Driving Transformation In Education


On the back of the BETT Asia 2016 conference, Microsoft released the results from over 1000 respondents across APAC surveyed on the topic of what challenges/opportunities they have identified in optimizing technology for the classroom, along with what are the key skills students need to develop.

I’m always interested in the results of these types of surveys as they tend to be quite candid coming from teachers with strong opinions about what works and what does not work in their classrooms, especially when it comes to technology. NZ’s own www.educators.co.nz website picked up the results of this survey and published an article on it here.

The key findings identified included:

  • The biggest factor needed to successfully transform teaching and learning experiences was educator skill sets – particularly being trained to optimise tech in the classroom
  • 1 in 3 respondents believed that they are currently unable to equip students with the skills needed to succeed in the future workplace within their current school curriculum and ways of teaching
  • The most important skills that educators rank as required for students included problem solving (71%), skilled communication (68%), collaboration with others (61%), digital media literacy (57%) and data analytics & visualisation (56%)
  • 91% of respondents believe students will not be able to adopt to the changing workforce requirements and skills with low digital literacy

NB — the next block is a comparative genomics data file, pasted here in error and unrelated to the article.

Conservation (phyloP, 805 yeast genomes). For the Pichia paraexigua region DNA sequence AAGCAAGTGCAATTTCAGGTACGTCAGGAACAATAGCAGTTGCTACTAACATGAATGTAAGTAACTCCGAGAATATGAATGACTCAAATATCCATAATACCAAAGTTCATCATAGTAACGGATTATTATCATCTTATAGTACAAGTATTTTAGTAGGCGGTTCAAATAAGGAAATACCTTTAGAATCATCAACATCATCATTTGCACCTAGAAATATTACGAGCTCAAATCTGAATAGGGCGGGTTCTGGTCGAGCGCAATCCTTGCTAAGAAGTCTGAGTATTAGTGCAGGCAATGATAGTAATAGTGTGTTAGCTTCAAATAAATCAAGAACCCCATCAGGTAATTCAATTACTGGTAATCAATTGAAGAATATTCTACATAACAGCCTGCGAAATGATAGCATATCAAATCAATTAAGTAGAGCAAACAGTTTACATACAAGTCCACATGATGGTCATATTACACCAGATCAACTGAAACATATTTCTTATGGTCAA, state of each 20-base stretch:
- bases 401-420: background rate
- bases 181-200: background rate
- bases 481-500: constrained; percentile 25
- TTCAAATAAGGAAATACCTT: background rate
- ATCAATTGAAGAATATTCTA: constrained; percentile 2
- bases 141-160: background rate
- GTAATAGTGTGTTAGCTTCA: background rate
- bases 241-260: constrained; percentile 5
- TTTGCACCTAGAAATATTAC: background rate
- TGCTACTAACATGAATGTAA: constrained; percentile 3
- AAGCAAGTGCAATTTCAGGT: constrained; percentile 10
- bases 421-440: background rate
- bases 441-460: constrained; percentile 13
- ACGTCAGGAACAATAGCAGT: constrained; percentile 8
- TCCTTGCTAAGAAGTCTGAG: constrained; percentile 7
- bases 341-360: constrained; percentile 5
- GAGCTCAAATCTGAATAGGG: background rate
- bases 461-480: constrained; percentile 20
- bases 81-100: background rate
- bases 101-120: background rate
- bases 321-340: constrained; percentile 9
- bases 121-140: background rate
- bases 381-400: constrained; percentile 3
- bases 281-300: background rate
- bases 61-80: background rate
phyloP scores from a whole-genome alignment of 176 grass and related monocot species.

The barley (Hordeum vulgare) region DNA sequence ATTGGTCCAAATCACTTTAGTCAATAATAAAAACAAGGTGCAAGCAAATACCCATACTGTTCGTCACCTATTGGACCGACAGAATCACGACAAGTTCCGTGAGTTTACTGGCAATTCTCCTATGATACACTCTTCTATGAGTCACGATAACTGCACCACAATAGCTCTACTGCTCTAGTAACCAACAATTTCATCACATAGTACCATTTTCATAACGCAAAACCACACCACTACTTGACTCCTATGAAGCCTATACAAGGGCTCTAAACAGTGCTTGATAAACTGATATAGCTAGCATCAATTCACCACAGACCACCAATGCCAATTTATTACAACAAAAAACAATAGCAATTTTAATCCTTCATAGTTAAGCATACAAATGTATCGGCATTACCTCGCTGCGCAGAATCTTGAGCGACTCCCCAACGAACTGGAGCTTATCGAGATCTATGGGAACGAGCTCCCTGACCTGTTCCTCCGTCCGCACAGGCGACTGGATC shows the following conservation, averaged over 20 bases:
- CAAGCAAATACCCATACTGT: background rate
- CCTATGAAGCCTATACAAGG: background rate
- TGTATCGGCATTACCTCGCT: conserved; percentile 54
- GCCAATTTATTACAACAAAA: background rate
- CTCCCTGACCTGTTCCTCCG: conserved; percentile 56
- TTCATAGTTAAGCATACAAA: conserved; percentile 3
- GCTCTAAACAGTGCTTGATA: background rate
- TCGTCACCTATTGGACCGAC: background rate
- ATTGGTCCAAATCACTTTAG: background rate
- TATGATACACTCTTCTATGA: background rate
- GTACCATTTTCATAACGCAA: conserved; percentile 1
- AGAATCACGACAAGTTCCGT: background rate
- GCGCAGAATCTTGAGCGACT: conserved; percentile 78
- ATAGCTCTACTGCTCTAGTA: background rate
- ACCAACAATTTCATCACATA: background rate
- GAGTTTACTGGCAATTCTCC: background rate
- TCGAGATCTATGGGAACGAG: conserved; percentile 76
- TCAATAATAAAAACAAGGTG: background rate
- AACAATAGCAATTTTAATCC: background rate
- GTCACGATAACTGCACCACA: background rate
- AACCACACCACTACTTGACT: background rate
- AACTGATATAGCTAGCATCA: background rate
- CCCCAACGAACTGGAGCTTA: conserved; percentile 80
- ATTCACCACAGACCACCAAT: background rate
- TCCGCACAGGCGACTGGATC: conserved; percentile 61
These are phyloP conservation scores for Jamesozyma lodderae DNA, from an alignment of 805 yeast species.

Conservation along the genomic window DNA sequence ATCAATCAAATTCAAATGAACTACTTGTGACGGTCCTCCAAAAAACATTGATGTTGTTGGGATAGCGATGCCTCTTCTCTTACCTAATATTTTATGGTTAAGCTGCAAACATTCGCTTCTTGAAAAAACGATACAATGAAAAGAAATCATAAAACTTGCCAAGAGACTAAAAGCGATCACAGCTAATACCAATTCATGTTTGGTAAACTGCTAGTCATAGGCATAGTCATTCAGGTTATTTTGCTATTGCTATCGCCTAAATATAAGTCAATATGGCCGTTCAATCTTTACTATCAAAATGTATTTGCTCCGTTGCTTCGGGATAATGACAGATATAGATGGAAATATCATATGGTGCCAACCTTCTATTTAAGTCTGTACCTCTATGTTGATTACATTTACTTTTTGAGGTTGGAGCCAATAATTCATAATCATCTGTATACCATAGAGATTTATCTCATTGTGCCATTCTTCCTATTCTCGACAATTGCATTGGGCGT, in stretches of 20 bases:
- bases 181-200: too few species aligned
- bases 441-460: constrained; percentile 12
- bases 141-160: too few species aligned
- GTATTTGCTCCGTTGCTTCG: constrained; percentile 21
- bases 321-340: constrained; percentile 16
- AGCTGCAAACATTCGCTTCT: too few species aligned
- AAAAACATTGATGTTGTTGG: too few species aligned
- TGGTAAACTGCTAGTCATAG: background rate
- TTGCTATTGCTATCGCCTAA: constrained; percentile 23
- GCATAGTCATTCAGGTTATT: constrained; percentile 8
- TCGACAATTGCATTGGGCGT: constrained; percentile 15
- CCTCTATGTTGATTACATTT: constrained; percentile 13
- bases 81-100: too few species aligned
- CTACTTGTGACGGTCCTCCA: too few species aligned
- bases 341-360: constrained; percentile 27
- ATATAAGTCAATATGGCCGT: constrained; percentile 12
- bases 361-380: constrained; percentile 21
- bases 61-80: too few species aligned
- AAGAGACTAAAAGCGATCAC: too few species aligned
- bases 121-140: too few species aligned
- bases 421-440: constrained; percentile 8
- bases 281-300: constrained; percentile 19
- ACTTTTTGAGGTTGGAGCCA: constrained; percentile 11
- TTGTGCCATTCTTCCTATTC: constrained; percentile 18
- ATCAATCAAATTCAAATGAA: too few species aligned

Anthony Salcito, VP of World Wide Education, presenting at the BETT Asia Conference

Anthony Salcito, VP of World Wide Education, presenting at the BETT Asia Conference

The last one is particularly challenging for schools and led to the release of a whitepaper in NZ by Microsoft’s Managing Director Barry Sheers entitled Youth, Technology & Disruption. This is a great read and lays out the key things for schools and teacher training institutes to be considering when it comes to equipping educators to be effective in the teaching of digital literacy/fluency skills.

In the original Microsoft press release, Don Carlson (Director of Educataion APAC) said:

“Technology cannot replace great teaching but it can make great teachers even better. We are inspired to work with educators, with students, with school leaders, on their journey to redefine learning in and out of the classroom.”

From my perspective, when you look at the key skills identified above from the respondents, they tie in very nicely with the Key Competencies from the NZ Curriculum. In my former role as Director of ICT at St Andrew’s College I wrote a lengthy blog post on examining successful eLearning examples through the lens of the Key Competencies. For NZ educators at least, I believe there is wide scope to integrate technology into the teaching and learning and through this, to allow students to develop the identified skills they will need in future employment.

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